Renewables policy a scandal, says John Howard
John Howard’s description of the looming energy crisis as a "scand¬alous policy failure of the first order", and his verdict that the renewable¬ energy target should never have been lifted above 2 per cent, have reignited calls for a national overhaul of climate policy.
Taking aim at the state of the nation’s electricity supplies, the former prime minister said the RET was 2 per cent when he left office in 2007 and should have remained at that level.
The national target is now about 23.5 per cent by 2020.
Energy users, including house¬holds, paid about $2.1 billion in subsidies to renewable energy companies between 2011 and 2015 under the RET, about $1.5bn more than they would have paid had the target not been increased.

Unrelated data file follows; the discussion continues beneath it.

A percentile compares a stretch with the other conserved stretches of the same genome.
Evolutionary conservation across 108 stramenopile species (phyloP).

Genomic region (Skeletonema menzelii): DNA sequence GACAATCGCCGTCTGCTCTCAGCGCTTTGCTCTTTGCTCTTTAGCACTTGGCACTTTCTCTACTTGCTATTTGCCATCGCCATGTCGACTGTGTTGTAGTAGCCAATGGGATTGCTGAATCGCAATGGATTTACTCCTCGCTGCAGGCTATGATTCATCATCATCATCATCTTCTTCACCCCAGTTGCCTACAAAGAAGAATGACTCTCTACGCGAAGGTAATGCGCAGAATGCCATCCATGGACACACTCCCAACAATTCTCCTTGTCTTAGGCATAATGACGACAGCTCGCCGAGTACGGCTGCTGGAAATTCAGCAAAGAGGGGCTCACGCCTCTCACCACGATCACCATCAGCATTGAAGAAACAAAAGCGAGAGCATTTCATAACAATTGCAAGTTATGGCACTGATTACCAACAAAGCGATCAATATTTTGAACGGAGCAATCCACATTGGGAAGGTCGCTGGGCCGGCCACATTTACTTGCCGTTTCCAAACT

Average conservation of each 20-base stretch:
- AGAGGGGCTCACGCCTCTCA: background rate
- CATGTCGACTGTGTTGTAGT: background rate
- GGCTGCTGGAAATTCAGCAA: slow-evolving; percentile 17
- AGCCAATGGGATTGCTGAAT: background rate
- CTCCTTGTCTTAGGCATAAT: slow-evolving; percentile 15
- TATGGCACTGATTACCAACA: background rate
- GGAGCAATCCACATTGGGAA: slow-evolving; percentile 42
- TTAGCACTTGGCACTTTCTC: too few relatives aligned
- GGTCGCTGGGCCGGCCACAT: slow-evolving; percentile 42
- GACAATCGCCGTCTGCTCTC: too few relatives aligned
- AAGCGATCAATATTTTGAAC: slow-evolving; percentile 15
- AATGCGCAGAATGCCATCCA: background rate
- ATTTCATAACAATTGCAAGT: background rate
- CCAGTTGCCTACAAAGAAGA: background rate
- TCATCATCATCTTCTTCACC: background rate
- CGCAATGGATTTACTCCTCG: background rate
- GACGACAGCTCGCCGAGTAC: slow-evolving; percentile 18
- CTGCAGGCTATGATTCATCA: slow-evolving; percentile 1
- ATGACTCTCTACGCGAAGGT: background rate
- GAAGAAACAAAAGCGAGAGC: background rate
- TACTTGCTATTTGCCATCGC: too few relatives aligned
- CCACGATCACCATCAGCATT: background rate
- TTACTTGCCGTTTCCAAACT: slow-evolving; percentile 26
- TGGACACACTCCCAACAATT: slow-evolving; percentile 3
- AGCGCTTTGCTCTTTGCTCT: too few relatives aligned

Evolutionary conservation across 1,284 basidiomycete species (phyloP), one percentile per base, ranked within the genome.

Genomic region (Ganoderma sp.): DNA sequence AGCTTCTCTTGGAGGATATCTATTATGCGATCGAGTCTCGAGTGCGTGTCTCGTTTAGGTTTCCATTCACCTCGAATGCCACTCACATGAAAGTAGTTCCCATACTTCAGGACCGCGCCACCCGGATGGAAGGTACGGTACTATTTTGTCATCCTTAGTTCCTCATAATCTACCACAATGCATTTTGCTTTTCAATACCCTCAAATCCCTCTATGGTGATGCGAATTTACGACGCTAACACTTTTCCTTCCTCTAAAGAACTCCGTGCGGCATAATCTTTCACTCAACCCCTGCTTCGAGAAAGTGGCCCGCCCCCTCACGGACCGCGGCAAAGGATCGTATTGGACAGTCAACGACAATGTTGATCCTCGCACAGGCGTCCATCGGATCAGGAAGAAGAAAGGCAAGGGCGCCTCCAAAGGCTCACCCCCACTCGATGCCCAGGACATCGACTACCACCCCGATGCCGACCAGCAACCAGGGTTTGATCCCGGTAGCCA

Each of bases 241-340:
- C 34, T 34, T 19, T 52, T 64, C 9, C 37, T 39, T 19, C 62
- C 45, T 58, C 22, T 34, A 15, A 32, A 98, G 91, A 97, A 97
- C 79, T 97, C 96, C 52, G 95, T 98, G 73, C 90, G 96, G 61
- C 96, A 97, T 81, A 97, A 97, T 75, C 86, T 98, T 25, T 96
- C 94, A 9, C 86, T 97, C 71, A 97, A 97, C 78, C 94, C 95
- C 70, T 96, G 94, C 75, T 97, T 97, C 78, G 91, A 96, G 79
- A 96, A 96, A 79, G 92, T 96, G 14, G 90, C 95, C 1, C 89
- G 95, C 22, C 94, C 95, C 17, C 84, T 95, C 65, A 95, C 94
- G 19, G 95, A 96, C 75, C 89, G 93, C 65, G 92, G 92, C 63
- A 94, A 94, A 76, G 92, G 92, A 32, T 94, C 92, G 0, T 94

The annual price of the RET last year was likely to have been significantly above the 2015 level as the price of certificates soared in 2016, driven by a failure of investment in new renewable projects to keep up with the target.
The Clean Energy Regulator, which oversees the scheme, published figures last week suggesting that the RET comprised about 2.8 per cent of the average household electricity bill, or $9.38 a quarter. This was up $2.25 a quarter since 2015.
Friday, May 19, 2017
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